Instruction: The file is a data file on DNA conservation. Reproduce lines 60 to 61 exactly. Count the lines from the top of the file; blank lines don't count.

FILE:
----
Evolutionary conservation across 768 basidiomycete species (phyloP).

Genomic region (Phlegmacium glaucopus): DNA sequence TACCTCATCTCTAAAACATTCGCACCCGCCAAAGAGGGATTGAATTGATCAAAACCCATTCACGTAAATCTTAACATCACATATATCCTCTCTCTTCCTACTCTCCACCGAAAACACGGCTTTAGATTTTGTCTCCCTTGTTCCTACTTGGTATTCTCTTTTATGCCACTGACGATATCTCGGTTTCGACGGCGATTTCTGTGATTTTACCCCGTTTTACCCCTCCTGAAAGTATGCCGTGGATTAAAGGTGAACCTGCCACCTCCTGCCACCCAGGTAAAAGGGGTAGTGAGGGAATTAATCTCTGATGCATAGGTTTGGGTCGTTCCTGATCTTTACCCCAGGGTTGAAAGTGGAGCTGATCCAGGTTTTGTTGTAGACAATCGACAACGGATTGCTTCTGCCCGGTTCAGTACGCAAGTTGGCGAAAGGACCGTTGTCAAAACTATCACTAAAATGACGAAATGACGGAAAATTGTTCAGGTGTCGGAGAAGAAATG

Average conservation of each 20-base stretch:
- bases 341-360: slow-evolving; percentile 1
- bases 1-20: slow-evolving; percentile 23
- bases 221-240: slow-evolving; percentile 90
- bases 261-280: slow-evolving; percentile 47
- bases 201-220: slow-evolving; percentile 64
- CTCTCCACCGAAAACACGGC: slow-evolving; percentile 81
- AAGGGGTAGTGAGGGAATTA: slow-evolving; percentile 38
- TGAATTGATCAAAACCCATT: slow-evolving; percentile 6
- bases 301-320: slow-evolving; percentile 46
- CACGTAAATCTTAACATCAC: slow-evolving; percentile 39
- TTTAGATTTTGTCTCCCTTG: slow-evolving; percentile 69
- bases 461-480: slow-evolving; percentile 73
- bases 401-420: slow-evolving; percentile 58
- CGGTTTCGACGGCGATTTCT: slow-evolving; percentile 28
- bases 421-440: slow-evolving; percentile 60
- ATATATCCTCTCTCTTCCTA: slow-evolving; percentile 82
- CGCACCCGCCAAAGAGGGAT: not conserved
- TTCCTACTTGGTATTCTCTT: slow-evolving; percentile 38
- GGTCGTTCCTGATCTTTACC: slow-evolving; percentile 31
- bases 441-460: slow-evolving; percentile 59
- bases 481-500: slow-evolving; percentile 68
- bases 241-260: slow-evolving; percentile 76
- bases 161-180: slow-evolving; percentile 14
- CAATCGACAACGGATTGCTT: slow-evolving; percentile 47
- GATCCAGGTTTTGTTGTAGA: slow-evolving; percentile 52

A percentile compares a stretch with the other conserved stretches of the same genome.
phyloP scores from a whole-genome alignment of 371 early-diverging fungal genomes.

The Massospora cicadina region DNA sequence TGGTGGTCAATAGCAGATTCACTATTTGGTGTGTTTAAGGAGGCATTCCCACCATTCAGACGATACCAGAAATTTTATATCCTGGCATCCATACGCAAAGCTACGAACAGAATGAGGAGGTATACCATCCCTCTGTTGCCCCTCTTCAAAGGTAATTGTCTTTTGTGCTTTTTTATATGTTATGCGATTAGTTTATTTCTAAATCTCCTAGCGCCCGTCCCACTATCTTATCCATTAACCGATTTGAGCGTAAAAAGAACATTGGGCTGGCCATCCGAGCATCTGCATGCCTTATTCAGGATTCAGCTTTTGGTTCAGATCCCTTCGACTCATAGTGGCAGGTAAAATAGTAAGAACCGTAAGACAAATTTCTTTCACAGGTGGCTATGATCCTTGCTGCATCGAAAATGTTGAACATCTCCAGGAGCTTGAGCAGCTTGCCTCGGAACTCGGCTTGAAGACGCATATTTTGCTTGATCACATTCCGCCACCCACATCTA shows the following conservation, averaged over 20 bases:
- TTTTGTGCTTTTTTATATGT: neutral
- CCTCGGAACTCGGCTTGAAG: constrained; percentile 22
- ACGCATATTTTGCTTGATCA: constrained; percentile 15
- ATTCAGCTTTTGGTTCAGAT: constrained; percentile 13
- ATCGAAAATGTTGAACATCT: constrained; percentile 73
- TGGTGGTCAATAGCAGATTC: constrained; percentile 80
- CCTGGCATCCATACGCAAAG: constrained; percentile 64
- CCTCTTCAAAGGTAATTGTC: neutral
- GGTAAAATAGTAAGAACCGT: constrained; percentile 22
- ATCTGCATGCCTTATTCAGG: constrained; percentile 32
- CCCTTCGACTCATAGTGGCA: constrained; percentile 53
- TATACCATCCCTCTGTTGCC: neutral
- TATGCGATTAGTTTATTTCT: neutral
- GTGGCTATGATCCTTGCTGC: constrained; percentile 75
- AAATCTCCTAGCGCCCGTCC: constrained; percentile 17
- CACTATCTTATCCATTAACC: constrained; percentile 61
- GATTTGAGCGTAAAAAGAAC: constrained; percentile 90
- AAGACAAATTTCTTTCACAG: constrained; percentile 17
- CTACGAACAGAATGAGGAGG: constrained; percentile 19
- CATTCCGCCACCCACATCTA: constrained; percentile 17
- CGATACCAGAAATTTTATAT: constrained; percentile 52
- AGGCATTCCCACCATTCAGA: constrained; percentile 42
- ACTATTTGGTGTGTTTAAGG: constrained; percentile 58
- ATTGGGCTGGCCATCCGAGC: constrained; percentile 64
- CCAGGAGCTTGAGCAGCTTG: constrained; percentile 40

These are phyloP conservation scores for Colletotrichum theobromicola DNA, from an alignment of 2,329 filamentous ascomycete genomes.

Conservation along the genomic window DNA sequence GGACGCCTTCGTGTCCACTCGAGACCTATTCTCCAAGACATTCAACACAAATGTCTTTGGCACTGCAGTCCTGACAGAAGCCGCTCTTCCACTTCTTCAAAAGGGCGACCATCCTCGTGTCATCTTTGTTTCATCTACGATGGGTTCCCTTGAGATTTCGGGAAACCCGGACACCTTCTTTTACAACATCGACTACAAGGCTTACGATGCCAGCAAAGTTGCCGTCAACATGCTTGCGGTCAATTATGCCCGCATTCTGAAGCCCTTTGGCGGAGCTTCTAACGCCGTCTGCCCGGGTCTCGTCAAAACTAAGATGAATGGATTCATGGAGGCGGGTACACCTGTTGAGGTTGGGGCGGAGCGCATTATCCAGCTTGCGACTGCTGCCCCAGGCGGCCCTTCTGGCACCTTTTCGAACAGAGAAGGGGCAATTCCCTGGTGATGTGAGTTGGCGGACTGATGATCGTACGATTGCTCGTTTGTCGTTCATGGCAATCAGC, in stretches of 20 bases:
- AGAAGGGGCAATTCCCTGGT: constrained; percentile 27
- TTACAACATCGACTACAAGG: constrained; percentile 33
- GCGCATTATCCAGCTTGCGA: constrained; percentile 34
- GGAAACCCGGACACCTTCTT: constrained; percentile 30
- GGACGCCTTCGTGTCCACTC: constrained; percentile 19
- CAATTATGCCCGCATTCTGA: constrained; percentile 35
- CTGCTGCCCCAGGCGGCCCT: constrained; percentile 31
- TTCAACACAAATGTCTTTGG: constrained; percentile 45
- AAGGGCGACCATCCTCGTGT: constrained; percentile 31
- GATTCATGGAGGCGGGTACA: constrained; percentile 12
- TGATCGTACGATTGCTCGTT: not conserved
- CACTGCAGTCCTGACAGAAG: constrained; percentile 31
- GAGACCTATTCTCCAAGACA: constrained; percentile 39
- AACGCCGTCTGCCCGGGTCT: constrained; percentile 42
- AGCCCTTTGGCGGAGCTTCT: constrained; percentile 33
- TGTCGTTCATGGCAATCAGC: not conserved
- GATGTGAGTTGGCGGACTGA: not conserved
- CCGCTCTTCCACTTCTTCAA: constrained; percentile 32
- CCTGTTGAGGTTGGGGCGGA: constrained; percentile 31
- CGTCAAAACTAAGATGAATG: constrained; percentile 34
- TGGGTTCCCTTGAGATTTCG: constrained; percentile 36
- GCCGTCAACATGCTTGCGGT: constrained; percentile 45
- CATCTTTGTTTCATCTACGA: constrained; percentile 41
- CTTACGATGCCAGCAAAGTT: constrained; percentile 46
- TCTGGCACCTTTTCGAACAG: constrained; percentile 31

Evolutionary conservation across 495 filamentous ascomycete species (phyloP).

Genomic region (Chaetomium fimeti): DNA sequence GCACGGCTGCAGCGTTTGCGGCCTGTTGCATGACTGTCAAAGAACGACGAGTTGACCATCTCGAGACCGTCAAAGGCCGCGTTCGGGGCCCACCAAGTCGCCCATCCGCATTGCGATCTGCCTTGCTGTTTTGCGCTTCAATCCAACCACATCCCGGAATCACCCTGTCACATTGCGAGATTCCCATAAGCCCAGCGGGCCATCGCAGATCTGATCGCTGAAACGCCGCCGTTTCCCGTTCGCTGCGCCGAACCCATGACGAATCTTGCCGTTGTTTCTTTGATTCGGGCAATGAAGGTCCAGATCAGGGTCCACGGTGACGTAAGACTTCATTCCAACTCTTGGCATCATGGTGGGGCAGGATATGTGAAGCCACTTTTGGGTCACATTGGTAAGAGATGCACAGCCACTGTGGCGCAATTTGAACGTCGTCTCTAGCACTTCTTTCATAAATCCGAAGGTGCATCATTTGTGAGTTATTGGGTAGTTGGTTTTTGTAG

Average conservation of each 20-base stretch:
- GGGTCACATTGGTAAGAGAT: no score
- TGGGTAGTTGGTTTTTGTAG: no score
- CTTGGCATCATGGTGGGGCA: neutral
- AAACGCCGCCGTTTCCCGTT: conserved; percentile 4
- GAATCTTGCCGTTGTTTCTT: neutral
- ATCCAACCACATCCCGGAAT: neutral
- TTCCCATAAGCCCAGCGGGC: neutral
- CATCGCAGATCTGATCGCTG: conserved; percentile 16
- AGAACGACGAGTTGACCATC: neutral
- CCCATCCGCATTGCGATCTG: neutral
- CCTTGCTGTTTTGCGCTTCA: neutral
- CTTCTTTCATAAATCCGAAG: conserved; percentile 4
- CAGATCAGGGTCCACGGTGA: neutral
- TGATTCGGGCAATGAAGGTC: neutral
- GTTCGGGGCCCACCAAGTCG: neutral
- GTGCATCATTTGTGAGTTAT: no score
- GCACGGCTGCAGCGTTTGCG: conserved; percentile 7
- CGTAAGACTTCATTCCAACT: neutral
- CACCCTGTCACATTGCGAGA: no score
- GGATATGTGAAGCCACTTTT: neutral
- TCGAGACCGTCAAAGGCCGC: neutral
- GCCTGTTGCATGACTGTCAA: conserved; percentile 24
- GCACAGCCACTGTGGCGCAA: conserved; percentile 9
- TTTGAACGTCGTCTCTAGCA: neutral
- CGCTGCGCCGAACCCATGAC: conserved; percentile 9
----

- TTACAACATCGACTACAAGG: constrained; percentile 33
- GCGCATTATCCAGCTTGCGA: constrained; percentile 34